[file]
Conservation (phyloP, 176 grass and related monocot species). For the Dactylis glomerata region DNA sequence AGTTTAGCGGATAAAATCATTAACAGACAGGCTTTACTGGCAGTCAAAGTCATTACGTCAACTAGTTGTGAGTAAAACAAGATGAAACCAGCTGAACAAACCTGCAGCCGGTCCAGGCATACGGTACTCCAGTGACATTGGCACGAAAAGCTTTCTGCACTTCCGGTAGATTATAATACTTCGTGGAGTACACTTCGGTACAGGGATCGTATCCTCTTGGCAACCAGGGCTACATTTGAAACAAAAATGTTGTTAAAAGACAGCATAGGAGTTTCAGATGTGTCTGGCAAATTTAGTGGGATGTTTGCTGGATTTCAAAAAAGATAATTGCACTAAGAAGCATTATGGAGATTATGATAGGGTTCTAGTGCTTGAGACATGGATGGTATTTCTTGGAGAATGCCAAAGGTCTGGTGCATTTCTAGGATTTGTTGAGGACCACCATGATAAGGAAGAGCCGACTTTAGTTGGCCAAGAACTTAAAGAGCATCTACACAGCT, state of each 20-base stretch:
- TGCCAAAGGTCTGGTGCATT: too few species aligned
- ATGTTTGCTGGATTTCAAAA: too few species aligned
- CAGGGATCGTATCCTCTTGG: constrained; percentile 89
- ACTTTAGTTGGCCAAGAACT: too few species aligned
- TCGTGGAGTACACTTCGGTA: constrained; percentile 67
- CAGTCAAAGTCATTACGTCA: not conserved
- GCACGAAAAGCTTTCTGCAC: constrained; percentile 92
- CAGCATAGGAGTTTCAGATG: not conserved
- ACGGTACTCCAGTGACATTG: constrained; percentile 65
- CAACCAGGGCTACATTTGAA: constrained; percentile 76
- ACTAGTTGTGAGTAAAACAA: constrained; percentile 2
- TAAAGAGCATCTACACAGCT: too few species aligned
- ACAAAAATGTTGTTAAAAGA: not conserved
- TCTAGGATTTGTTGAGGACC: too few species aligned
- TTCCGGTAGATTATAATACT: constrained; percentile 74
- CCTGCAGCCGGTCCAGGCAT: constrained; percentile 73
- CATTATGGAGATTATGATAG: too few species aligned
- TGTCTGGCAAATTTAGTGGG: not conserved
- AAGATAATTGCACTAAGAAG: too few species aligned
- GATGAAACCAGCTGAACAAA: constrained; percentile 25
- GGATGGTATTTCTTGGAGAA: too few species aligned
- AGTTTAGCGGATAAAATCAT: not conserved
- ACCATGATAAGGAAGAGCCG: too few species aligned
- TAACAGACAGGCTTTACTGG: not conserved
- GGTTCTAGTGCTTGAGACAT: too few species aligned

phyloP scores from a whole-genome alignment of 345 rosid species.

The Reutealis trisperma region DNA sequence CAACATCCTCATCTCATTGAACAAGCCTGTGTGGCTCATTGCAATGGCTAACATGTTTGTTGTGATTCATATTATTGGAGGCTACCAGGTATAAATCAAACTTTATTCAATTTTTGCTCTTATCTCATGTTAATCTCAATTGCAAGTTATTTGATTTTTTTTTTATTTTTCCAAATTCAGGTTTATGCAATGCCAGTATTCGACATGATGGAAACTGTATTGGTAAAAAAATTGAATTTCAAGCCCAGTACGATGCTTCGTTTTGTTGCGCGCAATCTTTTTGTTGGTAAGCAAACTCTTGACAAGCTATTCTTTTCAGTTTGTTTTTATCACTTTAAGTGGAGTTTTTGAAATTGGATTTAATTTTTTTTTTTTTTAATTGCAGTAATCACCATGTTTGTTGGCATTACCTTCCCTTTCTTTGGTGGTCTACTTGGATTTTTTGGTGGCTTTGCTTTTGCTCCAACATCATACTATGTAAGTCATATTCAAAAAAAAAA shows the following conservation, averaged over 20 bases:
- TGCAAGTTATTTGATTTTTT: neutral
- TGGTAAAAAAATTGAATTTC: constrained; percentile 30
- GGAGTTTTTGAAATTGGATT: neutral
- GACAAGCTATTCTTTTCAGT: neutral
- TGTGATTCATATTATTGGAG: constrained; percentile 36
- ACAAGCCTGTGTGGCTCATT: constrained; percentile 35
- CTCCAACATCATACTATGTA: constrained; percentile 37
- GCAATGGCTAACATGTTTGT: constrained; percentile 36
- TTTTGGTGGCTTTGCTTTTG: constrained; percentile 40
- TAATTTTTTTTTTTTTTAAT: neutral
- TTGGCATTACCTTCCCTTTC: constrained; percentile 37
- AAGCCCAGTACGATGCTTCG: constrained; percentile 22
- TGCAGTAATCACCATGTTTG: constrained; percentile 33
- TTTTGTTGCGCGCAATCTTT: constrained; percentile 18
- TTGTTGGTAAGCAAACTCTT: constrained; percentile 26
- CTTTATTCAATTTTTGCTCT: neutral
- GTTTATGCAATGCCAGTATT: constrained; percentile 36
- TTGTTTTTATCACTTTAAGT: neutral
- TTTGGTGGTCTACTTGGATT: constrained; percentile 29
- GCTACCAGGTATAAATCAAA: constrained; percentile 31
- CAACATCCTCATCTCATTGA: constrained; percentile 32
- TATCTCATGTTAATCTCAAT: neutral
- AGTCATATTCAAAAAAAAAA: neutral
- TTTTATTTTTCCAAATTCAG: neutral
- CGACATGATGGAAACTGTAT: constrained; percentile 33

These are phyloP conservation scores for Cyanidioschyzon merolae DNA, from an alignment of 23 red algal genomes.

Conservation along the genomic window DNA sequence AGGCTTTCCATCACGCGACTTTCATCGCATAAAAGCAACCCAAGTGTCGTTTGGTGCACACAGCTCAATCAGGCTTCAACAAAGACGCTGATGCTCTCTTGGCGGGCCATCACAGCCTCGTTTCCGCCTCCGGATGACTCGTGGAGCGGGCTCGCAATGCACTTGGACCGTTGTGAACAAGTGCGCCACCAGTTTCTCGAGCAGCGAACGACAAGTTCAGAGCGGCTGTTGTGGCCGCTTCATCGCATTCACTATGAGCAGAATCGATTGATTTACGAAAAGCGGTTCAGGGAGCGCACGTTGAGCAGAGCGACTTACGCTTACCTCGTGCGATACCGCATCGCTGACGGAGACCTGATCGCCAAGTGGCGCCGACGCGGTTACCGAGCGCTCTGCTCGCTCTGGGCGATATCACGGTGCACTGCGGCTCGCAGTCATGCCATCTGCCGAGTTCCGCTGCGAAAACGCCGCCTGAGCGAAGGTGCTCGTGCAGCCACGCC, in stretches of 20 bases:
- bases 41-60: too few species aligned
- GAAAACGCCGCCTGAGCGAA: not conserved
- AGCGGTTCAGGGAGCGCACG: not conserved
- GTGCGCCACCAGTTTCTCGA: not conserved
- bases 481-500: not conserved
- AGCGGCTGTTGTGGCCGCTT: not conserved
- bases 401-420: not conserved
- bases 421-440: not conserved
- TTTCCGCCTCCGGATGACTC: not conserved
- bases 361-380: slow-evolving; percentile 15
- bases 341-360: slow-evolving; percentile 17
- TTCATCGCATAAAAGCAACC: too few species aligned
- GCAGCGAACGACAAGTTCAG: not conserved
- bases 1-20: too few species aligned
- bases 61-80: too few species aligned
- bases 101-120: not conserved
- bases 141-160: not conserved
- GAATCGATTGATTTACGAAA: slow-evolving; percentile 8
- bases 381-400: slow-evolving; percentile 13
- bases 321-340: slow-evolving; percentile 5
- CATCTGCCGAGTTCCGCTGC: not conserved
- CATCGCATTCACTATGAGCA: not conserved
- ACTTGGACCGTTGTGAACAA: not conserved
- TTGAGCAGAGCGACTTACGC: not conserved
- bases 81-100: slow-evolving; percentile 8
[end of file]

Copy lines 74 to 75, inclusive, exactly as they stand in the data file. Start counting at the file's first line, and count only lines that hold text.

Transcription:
- bases 381-400: slow-evolving; percentile 13
- bases 321-340: slow-evolving; percentile 5